Father Marcelo Aravena/mkf. On December 10, 2010, papal decrees recognized the martyrdom of German Father Alois Andritzki killed in the Nazi Dachau concentration camp in 1943. The beatification will take place on June 13, 2011, in Dresden. Alois Andritzki (1914-1943) was a young Sorbian chaplain who died as the result of the brutal treatment that many priests received in Dachau concentration camp. Lethal injection was most likely the cause of his death. During that time, Andritzki was in agony having contracted typhus in Dachau. For the concentration camp’s administration, he was just a worrisome trouble and a burden to be eliminated. Alois Andritzki will be the first Sorbian – and another Schoenstatt priest – beatified.
Republishing an Interview about an unknown martyr of Dachau soon to be beatified
Alois was one more victim of Dachau, once an unknown person, who, however, is now becoming known. He was born in Radibor-Silesia the fourth among six brothers. His two older brothers were also priests. He was detained and taken prisoner to the concentration camp because of his “seditious activities” mainly embodied within the youth against the Nazi regimen. According to historic records, Alois was a very joyful, vital priest, a worker, and an acrobat. In prison he entertained his companions with his acrobatic skills, especially with his ability of walking on his hands, and so he was the eccentric figure who entertained those who lived in what was commonly known the hell of Dachau. (P. Sales Hess, págs. 123; 201, KZ Dachau- eine Welt ohne Gott).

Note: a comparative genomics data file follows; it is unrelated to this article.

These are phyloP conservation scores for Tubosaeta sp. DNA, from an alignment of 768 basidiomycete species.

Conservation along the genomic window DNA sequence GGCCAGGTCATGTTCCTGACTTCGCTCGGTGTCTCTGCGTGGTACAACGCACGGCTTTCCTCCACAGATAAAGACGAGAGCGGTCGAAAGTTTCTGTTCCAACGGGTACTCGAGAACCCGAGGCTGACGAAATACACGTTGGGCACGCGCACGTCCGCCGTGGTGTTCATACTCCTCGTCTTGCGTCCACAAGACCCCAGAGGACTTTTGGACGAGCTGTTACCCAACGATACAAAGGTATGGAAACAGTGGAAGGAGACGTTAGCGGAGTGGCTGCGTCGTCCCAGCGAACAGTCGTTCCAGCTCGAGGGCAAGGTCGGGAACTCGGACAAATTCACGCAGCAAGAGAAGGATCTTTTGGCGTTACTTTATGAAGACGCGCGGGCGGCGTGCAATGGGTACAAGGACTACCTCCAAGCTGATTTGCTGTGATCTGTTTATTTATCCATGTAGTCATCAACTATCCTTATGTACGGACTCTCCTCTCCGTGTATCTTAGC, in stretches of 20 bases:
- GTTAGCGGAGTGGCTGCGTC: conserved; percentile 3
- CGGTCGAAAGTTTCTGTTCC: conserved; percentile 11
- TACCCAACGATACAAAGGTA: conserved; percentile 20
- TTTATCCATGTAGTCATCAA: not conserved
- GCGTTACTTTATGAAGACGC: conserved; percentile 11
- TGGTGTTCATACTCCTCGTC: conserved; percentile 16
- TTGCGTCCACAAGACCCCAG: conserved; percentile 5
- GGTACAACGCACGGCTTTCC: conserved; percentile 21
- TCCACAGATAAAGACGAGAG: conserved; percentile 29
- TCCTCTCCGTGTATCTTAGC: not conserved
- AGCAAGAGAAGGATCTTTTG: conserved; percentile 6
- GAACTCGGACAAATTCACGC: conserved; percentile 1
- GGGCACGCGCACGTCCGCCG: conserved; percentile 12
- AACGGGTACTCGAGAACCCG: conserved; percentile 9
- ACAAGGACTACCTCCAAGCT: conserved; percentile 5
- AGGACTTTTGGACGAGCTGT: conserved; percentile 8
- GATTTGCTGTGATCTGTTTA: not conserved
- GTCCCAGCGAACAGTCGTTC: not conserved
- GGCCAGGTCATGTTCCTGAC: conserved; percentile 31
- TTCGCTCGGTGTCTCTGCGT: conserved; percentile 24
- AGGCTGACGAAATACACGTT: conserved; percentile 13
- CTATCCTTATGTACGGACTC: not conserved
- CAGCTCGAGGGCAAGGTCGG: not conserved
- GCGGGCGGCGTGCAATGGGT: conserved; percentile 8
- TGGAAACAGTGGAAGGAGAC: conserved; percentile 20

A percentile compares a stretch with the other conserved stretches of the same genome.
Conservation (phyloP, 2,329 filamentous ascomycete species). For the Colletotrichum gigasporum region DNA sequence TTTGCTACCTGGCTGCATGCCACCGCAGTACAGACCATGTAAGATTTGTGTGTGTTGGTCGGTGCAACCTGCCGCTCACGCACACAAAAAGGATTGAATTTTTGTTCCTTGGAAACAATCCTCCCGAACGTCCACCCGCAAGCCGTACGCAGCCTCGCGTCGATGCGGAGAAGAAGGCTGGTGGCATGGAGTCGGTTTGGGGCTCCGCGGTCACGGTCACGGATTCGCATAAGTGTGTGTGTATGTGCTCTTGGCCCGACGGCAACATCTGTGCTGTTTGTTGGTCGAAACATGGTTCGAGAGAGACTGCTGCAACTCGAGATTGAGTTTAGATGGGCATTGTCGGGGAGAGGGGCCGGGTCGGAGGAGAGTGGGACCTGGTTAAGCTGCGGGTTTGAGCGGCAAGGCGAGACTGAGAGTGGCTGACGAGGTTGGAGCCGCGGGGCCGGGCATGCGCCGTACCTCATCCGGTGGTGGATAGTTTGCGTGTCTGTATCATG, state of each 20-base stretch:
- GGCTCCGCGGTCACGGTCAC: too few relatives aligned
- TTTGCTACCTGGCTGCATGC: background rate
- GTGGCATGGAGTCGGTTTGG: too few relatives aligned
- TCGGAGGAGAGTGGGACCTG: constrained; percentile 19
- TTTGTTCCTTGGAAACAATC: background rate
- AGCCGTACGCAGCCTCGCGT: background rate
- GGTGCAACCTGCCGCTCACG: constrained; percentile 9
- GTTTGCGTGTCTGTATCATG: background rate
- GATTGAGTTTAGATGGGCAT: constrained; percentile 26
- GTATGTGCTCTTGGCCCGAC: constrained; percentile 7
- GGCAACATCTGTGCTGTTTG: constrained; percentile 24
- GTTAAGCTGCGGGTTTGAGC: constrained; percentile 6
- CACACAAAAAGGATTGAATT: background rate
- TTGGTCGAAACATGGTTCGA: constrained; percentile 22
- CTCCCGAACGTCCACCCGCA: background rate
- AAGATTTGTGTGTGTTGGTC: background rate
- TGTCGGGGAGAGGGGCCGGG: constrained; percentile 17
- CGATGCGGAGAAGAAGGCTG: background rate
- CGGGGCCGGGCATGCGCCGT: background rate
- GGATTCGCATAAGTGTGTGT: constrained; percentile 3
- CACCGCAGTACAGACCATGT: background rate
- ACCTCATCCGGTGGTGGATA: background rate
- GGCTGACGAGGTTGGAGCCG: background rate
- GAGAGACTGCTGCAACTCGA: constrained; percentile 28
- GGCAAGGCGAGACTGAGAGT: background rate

He entered the concentration camp on October 2, 1941, after having been detained by the Nazi police on two occasions making him a “dangerous person” for the Hitler regime and followers. In the concentration camp, he joined one of the Schoenstatt groups led by two Schoenstatt priests, Fathers Joseph Fischer and Heinz Dresbach. A short time later, five months afterwards, Father Joseph Kentenich entered Dachau accused of the same offenses.
At present, Bishop Joachim Reinelt of Dresden is the Postulator of the Process of Canonization of this young priest. The prelate was confident that at World Youth Day 2005, Pope John Paul II would have declared him Blessed, as an example and testimony of faith (DT/KNA13.12.2003). For this reason, the Cyrill-Methodius-Vereine V Association has been constituted. However upon the death of the Holy Father, John Paul II, in 2005 and subsequent election of Benedict XVI events were postponed. Now the beatification is scheduled for Pentecost Monday – a feast day in Germany.
In 2003, Fr. Marcelo Aravena had gathered valuable information about Andritzki from an interview with Monsignor Hermann Gebert, a member of the Schoenstatt Institute of Diocesan Priests, who brings us closer to the person and candidate for the honors of the altar. Fr Gebert, then an elderly but very bright and active man, is now bedridden and needing 24/7 care after a stroke suffered in September 2010. We proudly re-publish this interview – now also translated into English – in the preparation for the beatification of Fr. Alois Andritzki.
How was your encounter with Father Alois Andritzki?
In the first place, I came to [know] this person and chaplain through the priests, Joseph Fischer and Heinz Dresbach, both Schoenstatters, who lived with him in the concentration camp. They offered some information about him. Moreover, they proposed that I carry out the task of making biographical briefs (60) about priests who had been in contact with Schoenstatt in Dachau concentration camp.